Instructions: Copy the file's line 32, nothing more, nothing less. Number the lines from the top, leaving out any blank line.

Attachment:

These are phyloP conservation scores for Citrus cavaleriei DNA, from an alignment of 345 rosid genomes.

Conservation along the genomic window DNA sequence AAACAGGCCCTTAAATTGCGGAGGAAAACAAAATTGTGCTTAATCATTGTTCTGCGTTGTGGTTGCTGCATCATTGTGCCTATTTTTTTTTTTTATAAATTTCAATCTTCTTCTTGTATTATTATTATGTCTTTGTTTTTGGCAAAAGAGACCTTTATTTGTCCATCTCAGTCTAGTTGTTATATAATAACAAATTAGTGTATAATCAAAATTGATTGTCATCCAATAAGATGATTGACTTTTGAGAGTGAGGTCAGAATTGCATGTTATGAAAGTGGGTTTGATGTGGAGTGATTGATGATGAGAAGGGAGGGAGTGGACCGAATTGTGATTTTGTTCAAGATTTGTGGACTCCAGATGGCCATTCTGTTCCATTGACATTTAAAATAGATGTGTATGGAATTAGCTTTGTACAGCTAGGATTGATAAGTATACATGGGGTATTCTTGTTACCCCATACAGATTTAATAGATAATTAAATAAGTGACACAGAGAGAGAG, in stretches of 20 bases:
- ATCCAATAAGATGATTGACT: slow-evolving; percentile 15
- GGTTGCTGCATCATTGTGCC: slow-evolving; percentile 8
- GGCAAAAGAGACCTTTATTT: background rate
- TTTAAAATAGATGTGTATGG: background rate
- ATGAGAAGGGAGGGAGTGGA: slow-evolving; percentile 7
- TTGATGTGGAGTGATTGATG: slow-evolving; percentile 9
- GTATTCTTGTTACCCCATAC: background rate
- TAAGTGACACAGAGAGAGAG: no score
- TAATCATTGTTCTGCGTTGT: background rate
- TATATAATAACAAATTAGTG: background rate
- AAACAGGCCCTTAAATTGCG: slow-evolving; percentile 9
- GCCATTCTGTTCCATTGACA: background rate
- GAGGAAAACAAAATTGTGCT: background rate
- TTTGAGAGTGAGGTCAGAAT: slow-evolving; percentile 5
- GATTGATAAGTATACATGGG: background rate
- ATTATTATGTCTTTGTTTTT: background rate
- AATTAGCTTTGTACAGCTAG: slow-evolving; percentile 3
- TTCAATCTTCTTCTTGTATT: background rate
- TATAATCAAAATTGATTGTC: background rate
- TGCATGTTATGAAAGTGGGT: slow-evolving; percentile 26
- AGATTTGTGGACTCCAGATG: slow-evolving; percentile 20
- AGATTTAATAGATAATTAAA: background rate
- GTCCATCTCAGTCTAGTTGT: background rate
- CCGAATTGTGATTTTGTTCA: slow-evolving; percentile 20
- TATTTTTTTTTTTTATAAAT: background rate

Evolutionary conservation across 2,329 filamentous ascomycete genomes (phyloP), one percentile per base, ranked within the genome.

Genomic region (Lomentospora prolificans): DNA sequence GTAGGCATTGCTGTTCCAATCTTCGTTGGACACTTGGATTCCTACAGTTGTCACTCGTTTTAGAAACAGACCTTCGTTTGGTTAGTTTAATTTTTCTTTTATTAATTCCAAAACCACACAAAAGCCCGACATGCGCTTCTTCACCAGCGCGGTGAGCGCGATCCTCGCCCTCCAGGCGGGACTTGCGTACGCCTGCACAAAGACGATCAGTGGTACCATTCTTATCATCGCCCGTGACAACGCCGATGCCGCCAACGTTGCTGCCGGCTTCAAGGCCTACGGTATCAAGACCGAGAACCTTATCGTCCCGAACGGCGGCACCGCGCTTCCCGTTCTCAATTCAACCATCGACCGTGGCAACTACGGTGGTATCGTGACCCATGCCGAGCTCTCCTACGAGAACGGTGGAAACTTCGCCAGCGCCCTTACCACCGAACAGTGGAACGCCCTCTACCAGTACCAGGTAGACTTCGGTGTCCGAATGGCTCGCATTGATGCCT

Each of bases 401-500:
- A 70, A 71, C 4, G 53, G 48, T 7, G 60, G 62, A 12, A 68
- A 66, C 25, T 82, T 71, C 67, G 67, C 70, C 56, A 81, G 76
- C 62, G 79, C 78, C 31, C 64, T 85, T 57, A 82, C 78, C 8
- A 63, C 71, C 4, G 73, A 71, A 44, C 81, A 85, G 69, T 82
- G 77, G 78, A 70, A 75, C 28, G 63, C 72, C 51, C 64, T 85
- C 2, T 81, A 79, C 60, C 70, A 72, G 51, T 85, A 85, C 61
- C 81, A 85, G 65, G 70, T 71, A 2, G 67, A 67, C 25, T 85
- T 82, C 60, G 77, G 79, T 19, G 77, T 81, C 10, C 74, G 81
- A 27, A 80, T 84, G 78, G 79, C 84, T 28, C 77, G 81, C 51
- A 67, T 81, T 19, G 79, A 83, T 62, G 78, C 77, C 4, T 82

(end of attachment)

- A 66, C 25, T 82, T 71, C 67, G 67, C 70, C 56, A 81, G 76